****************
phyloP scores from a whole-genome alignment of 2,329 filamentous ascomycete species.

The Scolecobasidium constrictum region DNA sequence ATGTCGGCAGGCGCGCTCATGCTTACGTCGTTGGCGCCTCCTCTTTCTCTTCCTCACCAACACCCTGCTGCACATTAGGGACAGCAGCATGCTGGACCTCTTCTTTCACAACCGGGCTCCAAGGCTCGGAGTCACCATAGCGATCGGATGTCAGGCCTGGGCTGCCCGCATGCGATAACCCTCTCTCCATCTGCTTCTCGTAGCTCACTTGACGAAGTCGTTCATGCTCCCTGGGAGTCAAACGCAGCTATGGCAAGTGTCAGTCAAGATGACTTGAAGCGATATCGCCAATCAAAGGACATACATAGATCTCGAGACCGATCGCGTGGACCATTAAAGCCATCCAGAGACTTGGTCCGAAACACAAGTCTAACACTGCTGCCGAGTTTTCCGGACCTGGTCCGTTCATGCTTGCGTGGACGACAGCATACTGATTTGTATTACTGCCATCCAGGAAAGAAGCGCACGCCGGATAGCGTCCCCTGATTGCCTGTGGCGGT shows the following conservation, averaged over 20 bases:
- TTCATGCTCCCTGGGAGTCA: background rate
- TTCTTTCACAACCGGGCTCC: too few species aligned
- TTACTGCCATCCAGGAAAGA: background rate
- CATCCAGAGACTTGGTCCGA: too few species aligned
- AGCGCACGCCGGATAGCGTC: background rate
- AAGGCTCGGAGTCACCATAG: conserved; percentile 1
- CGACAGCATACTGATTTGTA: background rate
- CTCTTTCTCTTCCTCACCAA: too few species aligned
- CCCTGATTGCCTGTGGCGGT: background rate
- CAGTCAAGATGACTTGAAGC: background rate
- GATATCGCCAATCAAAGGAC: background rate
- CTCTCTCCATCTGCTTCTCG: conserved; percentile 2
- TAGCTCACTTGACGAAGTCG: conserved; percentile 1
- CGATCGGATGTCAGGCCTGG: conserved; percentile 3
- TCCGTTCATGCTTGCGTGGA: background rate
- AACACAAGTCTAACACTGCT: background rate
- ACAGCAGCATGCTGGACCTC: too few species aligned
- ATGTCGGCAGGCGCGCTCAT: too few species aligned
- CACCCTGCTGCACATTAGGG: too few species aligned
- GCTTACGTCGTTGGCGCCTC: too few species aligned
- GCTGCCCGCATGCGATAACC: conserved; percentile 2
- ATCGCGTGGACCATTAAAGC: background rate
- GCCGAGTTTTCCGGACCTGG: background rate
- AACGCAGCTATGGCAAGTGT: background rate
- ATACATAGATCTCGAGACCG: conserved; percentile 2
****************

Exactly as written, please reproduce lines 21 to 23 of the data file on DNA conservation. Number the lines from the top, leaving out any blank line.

- CACCCTGCTGCACATTAGGG: too few species aligned
- GCTTACGTCGTTGGCGCCTC: too few species aligned
- GCTGCCCGCATGCGATAACC: conserved; percentile 2